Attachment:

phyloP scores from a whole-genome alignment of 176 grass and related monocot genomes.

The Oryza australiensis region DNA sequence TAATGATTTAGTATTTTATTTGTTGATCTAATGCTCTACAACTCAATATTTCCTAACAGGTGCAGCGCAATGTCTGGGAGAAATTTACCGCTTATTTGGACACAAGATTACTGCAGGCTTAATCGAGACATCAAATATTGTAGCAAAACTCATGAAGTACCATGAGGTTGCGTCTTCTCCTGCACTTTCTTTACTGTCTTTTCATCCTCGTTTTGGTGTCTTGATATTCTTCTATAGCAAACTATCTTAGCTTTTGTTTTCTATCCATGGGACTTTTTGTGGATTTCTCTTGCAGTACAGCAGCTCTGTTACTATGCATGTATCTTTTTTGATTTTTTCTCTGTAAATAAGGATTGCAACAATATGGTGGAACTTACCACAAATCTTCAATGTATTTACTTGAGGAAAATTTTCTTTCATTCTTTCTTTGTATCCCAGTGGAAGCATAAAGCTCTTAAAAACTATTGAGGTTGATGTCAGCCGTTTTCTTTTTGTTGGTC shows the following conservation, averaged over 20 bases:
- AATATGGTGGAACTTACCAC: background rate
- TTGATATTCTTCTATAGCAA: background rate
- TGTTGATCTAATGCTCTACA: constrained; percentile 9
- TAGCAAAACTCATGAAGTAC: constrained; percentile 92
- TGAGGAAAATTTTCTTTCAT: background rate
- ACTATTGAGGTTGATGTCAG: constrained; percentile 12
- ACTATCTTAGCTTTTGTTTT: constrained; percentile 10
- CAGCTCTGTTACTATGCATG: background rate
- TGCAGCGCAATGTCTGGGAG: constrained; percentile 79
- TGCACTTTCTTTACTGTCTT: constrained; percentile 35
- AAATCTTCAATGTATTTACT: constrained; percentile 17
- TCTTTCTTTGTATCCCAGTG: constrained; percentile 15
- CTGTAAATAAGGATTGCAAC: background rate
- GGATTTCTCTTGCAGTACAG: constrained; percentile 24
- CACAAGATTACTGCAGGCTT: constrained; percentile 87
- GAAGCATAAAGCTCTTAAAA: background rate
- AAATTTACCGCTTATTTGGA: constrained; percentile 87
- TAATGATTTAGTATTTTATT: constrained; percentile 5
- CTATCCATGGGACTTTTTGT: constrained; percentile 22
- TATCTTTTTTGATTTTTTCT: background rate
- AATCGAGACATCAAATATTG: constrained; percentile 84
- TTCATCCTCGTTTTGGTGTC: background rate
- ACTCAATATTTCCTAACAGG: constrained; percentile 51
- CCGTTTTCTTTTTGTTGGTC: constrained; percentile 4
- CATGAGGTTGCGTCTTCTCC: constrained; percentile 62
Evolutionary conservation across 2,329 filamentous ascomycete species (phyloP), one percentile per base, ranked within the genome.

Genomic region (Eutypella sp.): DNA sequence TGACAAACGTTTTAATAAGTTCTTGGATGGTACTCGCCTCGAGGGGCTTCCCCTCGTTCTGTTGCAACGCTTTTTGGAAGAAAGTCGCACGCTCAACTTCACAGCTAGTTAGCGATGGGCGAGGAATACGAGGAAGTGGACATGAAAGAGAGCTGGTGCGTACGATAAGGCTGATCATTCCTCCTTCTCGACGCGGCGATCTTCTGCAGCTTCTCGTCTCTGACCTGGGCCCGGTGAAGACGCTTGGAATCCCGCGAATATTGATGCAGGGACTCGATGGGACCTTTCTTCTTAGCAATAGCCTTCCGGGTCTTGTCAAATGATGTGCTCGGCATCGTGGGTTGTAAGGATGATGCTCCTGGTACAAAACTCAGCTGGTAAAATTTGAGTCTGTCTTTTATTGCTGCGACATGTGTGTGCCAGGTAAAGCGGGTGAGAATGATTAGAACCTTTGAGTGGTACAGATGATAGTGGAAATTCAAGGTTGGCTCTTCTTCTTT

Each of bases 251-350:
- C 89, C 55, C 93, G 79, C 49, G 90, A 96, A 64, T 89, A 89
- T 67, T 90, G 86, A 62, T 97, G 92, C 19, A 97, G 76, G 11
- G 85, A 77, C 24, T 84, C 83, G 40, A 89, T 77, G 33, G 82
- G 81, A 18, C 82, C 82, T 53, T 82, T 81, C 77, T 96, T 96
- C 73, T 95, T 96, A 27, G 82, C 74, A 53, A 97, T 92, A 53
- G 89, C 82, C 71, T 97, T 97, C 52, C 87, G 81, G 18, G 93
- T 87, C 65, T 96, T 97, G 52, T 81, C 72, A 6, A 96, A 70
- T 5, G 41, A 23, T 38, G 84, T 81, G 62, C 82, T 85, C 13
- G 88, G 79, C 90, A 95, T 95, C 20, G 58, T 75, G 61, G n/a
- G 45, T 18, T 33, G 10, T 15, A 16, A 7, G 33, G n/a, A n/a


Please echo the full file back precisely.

phyloP scores from a whole-genome alignment of 176 grass and related monocot genomes.

The Oryza australiensis region DNA sequence TAATGATTTAGTATTTTATTTGTTGATCTAATGCTCTACAACTCAATATTTCCTAACAGGTGCAGCGCAATGTCTGGGAGAAATTTACCGCTTATTTGGACACAAGATTACTGCAGGCTTAATCGAGACATCAAATATTGTAGCAAAACTCATGAAGTACCATGAGGTTGCGTCTTCTCCTGCACTTTCTTTACTGTCTTTTCATCCTCGTTTTGGTGTCTTGATATTCTTCTATAGCAAACTATCTTAGCTTTTGTTTTCTATCCATGGGACTTTTTGTGGATTTCTCTTGCAGTACAGCAGCTCTGTTACTATGCATGTATCTTTTTTGATTTTTTCTCTGTAAATAAGGATTGCAACAATATGGTGGAACTTACCACAAATCTTCAATGTATTTACTTGAGGAAAATTTTCTTTCATTCTTTCTTTGTATCCCAGTGGAAGCATAAAGCTCTTAAAAACTATTGAGGTTGATGTCAGCCGTTTTCTTTTTGTTGGTC shows the following conservation, averaged over 20 bases:
- AATATGGTGGAACTTACCAC: background rate
- TTGATATTCTTCTATAGCAA: background rate
- TGTTGATCTAATGCTCTACA: constrained; percentile 9
- TAGCAAAACTCATGAAGTAC: constrained; percentile 92
- TGAGGAAAATTTTCTTTCAT: background rate
- ACTATTGAGGTTGATGTCAG: constrained; percentile 12
- ACTATCTTAGCTTTTGTTTT: constrained; percentile 10
- CAGCTCTGTTACTATGCATG: background rate
- TGCAGCGCAATGTCTGGGAG: constrained; percentile 79
- TGCACTTTCTTTACTGTCTT: constrained; percentile 35
- AAATCTTCAATGTATTTACT: constrained; percentile 17
- TCTTTCTTTGTATCCCAGTG: constrained; percentile 15
- CTGTAAATAAGGATTGCAAC: background rate
- GGATTTCTCTTGCAGTACAG: constrained; percentile 24
- CACAAGATTACTGCAGGCTT: constrained; percentile 87
- GAAGCATAAAGCTCTTAAAA: background rate
- AAATTTACCGCTTATTTGGA: constrained; percentile 87
- TAATGATTTAGTATTTTATT: constrained; percentile 5
- CTATCCATGGGACTTTTTGT: constrained; percentile 22
- TATCTTTTTTGATTTTTTCT: background rate
- AATCGAGACATCAAATATTG: constrained; percentile 84
- TTCATCCTCGTTTTGGTGTC: background rate
- ACTCAATATTTCCTAACAGG: constrained; percentile 51
- CCGTTTTCTTTTTGTTGGTC: constrained; percentile 4
- CATGAGGTTGCGTCTTCTCC: constrained; percentile 62
Evolutionary conservation across 2,329 filamentous ascomycete species (phyloP), one percentile per base, ranked within the genome.

Genomic region (Eutypella sp.): DNA sequence TGACAAACGTTTTAATAAGTTCTTGGATGGTACTCGCCTCGAGGGGCTTCCCCTCGTTCTGTTGCAACGCTTTTTGGAAGAAAGTCGCACGCTCAACTTCACAGCTAGTTAGCGATGGGCGAGGAATACGAGGAAGTGGACATGAAAGAGAGCTGGTGCGTACGATAAGGCTGATCATTCCTCCTTCTCGACGCGGCGATCTTCTGCAGCTTCTCGTCTCTGACCTGGGCCCGGTGAAGACGCTTGGAATCCCGCGAATATTGATGCAGGGACTCGATGGGACCTTTCTTCTTAGCAATAGCCTTCCGGGTCTTGTCAAATGATGTGCTCGGCATCGTGGGTTGTAAGGATGATGCTCCTGGTACAAAACTCAGCTGGTAAAATTTGAGTCTGTCTTTTATTGCTGCGACATGTGTGTGCCAGGTAAAGCGGGTGAGAATGATTAGAACCTTTGAGTGGTACAGATGATAGTGGAAATTCAAGGTTGGCTCTTCTTCTTT

Each of bases 251-350:
- C 89, C 55, C 93, G 79, C 49, G 90, A 96, A 64, T 89, A 89
- T 67, T 90, G 86, A 62, T 97, G 92, C 19, A 97, G 76, G 11
- G 85, A 77, C 24, T 84, C 83, G 40, A 89, T 77, G 33, G 82
- G 81, A 18, C 82, C 82, T 53, T 82, T 81, C 77, T 96, T 96
- C 73, T 95, T 96, A 27, G 82, C 74, A 53, A 97, T 92, A 53
- G 89, C 82, C 71, T 97, T 97, C 52, C 87, G 81, G 18, G 93
- T 87, C 65, T 96, T 97, G 52, T 81, C 72, A 6, A 96, A 70
- T 5, G 41, A 23, T 38, G 84, T 81, G 62, C 82, T 85, C 13
- G 88, G 79, C 90, A 95, T 95, C 20, G 58, T 75, G 61, G n/a
- G 45, T 18, T 33, G 10, T 15, A 16, A 7, G 33, G n/a, A n/a